Teach, prepare children to be global citizens, says OECD

THARANYA ARUMUGAM

KUALA LUMPUR: Children need to be taught to think creatively across the boundaries of traditional disciplines to see the world through different lenses in preparing them to be global citizens of the digital world.


Organisation for Economic Co-operation and Development (OECD) Education and Skills director Andreas Schleicher stressed on the need to transform the way children are taught in schools to prepare them to become global citizens.


The most successful societies, he said, were often the most creative ones.


“The more diverse our children’s interests and experiences, the more they are encouraged to work with their peers to address problems in new ways, the better prepared they will be for the new digital age,” he said in his speech at the Global Education and Skills Forum (GESF) 2017 in Dubai on March 18.


Schleicher stated five ways in which schools need to change, namely, in terms of student inclusion, the curriculum, teacher quality, school organisation and accountability.


“We are very good at ranking human talent but not very good at developing it. We need to focus on all students, all the time and move away from constantly testing to find the best.


“We should be developing everyone, not looking for those already doing well.”


Schleicher said the kind of things that were the easiest to teach and the easiest to assess were also the type of knowledge that was most easy to digitalise, automate and outsource.


In the digital world, he said, children need to be taught “complex ways of thinking, complex ways of doing and the skills for collaboration.”


He also believes that collective capacity and complex thinking do not sit with standardisation and compliance.


Teachers, he said, need to be freed from the constant demands of tests and exams.


Instead, teachers need to be high-level professional knowledge workers, showing young people how to problem solve in new and innovative ways, he said.


Schleicher also said the most creative thinkers were those least likely to work well in strongly hierarchical structures.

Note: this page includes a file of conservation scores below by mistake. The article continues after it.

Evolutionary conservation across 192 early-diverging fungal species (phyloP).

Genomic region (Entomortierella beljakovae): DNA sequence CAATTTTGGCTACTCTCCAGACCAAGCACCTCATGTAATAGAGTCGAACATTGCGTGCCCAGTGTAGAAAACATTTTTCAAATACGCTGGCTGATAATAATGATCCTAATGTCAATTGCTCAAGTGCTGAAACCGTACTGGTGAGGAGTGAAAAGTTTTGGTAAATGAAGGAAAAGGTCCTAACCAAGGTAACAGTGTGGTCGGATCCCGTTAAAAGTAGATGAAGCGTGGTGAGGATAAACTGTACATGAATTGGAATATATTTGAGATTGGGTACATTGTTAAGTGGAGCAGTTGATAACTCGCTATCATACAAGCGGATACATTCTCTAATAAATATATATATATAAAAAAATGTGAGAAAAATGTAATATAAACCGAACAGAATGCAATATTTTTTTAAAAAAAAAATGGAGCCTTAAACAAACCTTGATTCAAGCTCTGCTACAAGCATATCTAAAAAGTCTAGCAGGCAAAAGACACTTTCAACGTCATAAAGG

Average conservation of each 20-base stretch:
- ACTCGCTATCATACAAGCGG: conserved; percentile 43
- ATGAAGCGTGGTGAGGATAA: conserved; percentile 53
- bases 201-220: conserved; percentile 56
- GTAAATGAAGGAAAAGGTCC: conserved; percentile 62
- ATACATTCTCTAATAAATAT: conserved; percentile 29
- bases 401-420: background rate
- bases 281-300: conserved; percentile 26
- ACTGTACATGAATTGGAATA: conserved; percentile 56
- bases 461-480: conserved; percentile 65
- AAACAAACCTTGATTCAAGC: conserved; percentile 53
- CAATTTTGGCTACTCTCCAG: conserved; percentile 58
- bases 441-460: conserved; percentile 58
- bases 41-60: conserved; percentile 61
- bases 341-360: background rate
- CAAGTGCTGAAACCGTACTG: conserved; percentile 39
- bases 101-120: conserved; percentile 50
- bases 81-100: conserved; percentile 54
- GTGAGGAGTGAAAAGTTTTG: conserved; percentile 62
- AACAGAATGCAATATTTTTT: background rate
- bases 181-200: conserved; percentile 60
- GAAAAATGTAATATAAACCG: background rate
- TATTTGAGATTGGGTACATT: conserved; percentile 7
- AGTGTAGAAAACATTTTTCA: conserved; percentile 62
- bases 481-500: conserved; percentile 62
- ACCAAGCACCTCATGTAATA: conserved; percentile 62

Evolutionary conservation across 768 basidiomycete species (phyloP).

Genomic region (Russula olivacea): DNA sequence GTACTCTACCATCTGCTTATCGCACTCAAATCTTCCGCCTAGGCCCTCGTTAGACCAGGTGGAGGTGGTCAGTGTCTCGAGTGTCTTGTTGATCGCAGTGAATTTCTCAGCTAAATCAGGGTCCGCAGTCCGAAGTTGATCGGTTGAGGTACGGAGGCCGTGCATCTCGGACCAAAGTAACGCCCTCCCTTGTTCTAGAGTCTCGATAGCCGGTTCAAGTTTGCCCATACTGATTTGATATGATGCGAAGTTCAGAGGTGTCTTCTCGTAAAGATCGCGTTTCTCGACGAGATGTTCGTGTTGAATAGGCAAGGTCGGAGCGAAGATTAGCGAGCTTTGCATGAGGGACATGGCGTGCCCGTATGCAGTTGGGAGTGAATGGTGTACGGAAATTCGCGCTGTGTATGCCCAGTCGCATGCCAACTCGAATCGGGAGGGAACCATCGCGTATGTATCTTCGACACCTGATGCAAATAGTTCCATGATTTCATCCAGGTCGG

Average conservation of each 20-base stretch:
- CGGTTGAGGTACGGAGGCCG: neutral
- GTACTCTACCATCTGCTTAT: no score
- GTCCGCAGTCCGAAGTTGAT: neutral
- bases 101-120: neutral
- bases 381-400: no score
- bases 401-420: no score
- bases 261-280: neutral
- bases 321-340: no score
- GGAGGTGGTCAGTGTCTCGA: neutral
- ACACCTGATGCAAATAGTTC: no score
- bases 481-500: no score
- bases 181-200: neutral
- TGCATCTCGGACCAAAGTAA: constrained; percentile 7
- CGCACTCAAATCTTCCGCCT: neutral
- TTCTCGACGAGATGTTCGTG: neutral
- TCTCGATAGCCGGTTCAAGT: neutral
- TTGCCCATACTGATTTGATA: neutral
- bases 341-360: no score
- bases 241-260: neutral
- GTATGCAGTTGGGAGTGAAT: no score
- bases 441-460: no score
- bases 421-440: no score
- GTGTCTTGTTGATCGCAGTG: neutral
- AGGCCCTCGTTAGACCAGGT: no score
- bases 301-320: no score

“Instead, collegial, collaborative systems encourage independence and creative risk in a supportive way. Structure should emphasis exploration, not ensure compliance.”


He insisted that teachers and schools should have the freedom to experiment and support staff trying new ways of working.


In the ‘industrial’ schooling system, professional autonomy should be valued, with accountability to colleagues, families and children rather than the hierarchical structure, he said.


Schleicher warned that while the digital age will be liberating for those who can make the most of it, for those left behind without the right skills and education it will mean vulnerable working situations such as zero-hour contracts without benefits or insurance.


“For many it will mean no work at all.


“If we fail to create more global citizens, we will see a further worsening of the existing problem of growing inequality and a further erosion of the social fabric,” he added.


GESF 2017, a Varkey Foundation initiative, is held at The Atlantis, Dubai, on March 18 and March 19 with leading figures from public, private and social sectors in attendance.


The fifth annual GESF, held under the patronage of Sheikh Mohammed Rashid al-Maktoum, Vice President and Prime Minister of the United Arab Emirates and Ruler of Dubai, focuses on the theme of “How to make real global citizens”.


Widely referred to as ‘the Davos of Education’, the GESF debates new ways for education to transform our world, with the event culminating in the announcement of the winner of the US$1million (RM4.4 million) Global Teacher Prize 2017.

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